WASHINGTON — What do pro-abortion Sen. Ted Kennedy, D-Mass., and pro-life Sen. Sam Brownback, R-Kan., have in common?
They both oppose a practice that Brownback calls “one of the dirty little secrets going on in society right now.”
He is referring to what happens after a woman is told that the child she carries will be born with Down syndrome.
“It’s just become almost common practice to abort that child,” said Brownback.
Gina Urbanski of Papillion, Neb., can’t imagine such a “solution.” Her sixth child, Nathan, was born with Down syndrome New Year’s Eve last year. She and her husband, John, didn’t know that until after his birth, though; the couple had refused an amniocentesis because of its risk of miscarriage.
According to former presidential candidate Brownback’s office, 90% of children prenatally diagnosed with Down syndrome are aborted. The abortion rate is similar for children prenatally diagnosed with other conditions such as spina bifida, cystic fibrosis and dwarfism.
In an effort to turn the tide, the senator has joined forces with Kennedy. Both Catholics, they are co-sponsoring the Prenatally and Postnatally Diagnosed Conditions Awareness Act, first introduced in the 109th Congress in 2005 but reintroduced this July.
For the Urbanskis, various signs led them to seek a test to determine if their son had Down syndrome. They received confirmation of that when Nathan was about 7 months old.
The $25 million bill would require that parents who receive a diagnosis of Down syndrome or any other condition, prenatally or up until a year after birth, will be provided current information about the nature of the condition and connected to support services and networks.
The Urbanskis will face challenges. Surgeries, for one. Nathan also is developing slower than their other children — getting the 10-month-old to sit up for the first time is the current challenge. His education also will be a concern. Then there’s the fear of discrimination he might face and of who will care for him if his parents aren’t there any longer.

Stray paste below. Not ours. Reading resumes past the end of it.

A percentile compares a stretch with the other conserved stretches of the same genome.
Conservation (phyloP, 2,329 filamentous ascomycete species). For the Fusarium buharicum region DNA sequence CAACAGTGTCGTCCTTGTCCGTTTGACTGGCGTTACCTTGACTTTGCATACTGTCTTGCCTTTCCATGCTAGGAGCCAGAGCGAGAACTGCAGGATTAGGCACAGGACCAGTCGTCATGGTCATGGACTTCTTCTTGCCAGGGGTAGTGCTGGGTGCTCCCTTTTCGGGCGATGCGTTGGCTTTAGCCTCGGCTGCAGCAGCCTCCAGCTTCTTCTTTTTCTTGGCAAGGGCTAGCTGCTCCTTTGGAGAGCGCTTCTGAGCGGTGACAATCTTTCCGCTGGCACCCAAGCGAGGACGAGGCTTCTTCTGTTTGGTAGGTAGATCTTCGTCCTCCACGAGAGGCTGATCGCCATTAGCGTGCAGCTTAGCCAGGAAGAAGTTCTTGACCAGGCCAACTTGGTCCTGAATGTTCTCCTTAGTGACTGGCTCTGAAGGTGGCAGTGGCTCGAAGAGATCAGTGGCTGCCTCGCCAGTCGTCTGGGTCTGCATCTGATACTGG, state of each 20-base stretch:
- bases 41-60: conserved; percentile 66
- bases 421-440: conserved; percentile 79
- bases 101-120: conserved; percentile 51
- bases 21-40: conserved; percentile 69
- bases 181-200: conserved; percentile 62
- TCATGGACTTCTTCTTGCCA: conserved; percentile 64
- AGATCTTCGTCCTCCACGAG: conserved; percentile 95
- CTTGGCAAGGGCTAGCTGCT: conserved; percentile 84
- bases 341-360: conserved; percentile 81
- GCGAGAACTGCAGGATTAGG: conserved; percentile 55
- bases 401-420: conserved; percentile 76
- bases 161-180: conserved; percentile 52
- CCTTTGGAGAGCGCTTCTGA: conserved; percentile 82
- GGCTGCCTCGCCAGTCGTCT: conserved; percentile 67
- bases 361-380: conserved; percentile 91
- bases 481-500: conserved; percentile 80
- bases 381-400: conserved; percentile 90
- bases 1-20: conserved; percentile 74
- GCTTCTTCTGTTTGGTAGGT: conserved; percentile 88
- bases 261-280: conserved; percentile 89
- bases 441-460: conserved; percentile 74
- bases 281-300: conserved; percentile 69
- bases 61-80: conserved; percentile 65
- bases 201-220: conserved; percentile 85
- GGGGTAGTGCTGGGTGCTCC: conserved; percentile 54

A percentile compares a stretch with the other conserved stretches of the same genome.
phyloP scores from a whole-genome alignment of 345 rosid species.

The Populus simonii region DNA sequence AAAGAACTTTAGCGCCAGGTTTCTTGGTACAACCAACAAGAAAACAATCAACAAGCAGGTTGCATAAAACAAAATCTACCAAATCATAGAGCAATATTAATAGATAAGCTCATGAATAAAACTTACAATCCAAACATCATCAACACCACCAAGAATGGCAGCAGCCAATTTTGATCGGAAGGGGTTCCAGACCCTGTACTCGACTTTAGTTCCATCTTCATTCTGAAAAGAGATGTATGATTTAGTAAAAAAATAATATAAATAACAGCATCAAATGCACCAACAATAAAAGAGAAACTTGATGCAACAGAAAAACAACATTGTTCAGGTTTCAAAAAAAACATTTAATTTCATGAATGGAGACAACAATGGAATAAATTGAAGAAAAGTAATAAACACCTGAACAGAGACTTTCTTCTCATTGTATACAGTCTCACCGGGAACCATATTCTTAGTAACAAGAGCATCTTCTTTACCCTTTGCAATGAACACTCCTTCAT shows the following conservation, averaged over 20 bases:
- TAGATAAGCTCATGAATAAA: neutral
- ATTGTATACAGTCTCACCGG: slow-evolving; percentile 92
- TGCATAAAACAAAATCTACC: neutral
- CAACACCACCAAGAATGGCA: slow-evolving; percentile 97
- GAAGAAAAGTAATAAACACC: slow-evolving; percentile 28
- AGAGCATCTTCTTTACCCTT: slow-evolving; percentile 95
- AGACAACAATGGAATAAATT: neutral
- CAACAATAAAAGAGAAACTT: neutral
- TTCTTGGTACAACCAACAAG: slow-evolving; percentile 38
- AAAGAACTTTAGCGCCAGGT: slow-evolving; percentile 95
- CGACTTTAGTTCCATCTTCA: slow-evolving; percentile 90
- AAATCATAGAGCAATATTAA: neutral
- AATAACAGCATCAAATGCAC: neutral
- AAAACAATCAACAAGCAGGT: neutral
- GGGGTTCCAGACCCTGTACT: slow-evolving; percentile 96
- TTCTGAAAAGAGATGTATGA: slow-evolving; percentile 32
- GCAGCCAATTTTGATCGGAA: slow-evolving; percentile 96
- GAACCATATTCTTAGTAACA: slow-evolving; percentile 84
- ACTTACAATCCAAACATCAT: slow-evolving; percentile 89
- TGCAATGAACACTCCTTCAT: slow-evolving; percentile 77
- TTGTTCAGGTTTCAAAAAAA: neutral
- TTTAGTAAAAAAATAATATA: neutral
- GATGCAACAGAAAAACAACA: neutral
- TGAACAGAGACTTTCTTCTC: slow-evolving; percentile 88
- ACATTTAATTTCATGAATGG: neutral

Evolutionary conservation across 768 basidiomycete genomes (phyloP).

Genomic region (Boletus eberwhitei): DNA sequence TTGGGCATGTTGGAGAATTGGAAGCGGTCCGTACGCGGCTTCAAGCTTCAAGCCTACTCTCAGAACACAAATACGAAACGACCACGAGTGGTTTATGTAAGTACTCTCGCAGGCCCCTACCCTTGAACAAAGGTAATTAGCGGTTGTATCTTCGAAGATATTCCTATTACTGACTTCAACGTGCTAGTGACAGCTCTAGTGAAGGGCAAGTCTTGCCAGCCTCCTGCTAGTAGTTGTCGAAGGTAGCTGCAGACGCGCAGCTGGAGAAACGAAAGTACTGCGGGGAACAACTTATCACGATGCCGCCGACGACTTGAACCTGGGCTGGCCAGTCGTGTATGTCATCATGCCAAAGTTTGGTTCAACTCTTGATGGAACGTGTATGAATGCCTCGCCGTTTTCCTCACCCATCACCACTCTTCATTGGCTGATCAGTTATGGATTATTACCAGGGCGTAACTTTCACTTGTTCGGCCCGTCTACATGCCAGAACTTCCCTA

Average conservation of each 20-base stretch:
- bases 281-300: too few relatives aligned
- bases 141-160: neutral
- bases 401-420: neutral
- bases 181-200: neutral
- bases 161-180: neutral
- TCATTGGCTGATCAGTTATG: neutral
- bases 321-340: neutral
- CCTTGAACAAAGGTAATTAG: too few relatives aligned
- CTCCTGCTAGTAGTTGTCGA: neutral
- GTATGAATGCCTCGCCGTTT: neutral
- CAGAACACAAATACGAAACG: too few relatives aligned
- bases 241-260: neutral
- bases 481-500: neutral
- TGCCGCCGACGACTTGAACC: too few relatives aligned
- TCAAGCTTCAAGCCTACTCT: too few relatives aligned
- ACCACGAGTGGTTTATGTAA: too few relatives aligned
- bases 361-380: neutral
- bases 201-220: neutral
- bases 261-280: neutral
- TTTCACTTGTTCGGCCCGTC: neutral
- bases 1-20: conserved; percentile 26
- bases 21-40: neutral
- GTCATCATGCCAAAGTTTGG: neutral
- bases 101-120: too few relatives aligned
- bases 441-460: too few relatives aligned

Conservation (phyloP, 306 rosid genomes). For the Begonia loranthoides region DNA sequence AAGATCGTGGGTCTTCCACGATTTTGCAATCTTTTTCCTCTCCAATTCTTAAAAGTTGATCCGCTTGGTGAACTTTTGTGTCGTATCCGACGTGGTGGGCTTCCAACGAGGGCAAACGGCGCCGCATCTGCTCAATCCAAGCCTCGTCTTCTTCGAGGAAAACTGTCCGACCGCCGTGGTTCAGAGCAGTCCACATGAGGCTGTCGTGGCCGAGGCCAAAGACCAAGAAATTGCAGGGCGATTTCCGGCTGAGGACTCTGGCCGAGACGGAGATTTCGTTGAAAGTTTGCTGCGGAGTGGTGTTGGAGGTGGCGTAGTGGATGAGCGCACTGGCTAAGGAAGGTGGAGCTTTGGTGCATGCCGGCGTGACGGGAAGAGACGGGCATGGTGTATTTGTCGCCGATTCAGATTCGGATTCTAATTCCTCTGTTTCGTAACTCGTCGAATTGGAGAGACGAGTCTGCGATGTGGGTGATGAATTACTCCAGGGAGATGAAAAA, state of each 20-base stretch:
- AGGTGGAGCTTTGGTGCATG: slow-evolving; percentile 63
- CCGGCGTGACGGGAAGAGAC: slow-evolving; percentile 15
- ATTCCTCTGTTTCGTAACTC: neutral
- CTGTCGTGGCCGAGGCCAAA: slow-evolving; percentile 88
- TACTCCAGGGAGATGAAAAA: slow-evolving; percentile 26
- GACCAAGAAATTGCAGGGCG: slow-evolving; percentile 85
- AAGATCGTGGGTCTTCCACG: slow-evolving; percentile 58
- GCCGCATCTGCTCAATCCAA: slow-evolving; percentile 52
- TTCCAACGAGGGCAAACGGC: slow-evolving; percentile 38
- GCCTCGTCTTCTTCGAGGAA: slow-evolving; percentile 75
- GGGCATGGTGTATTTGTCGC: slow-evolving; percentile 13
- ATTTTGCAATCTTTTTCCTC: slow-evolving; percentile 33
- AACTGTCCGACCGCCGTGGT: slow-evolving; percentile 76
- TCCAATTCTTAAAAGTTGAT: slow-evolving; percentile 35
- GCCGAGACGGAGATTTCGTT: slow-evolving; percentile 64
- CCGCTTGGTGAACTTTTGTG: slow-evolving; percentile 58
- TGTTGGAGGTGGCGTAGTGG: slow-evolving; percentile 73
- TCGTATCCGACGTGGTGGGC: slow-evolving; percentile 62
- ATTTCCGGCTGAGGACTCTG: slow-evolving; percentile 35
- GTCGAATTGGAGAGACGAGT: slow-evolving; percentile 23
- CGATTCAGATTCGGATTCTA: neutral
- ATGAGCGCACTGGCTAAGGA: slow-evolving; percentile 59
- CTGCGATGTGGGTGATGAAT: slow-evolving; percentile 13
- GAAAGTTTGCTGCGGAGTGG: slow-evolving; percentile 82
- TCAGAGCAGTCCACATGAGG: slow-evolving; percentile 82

And yet, said Gina, “It’s a blessing. It’s really brought our family a lot closer together.”
In an interview with the Register, Brownback conceded to a strange bedfellow partnership with pro-abortion Kennedy, with whom he has collaborated on immigration issues.
“He’s not given to pro-life causes,” Brownback said. “[But] they’ve been very good on this one. We want them on it. We first went to his staff through the disability community. We’re working with the disability community, and the Kennedy family is a strong supporter of the disability community, Special Olympics and a lot of work.”
Yet in his press releases, Kennedy doesn’t repudiate the practice of aborting Down syndrome babies. “Access to the best support and information about the condition, and the quality of life for a child born with that condition, can make all the difference to a woman trying to make an informed and difficult decision,” he said.
Dr. Thomas Murphy Goodwin, chief of the Division of Maternal-Fetal Medicine at the University of Southern California, pointed to at least three factors pushing the high rate of aborted Down syndrome children: diagnoses without available treatments, physician ignorance and litigation.
Since the 1970s, the most familiar way to detect Down syndrome and other disabilities is through amniocentesis, a sampling of amniotic fluid to detect chromosomal abnormalities like the extra Chromosome 21 that causes Down.
According to the National Down Syndrome Society, the syndrome occurs in one out of every 733 live births, and more than 350,000 people in the United States have the genetic condition.
Amniocentesis typically is performed at 14 to 20 weeks of pregnancy, according to the American Pregnancy Association. Chromosomal abnormalities also can be detected by Chorionic villus sampling, which involves removal of chorionic villi cells from the placenta at the point where it attaches to the uterine wall, notes the American Pregnancy Association. Chorionic villus sampling can be performed as early as 10 to 13 weeks of pregnancy.
Each test carries risks, the most notable being an increased risk of miscarriage for women who have amniocentesis. The American Pregnancy Association lists a risk of miscarriage ranging from 1 in 400 to 1 in 200 pregnancies.
The Catechism of the Catholic Church teaches: “Prenatal diagnosis is morally licit, ‘if it respects the life and integrity of the embryo and the human fetus and is directed toward its safeguarding or healing as an individual. It is gravely opposed to the moral law when it is done with the thought of possibly inducing an abortion, depending on the results: a diagnosis must not be the equivalent of a death sentence’” (No. 2274).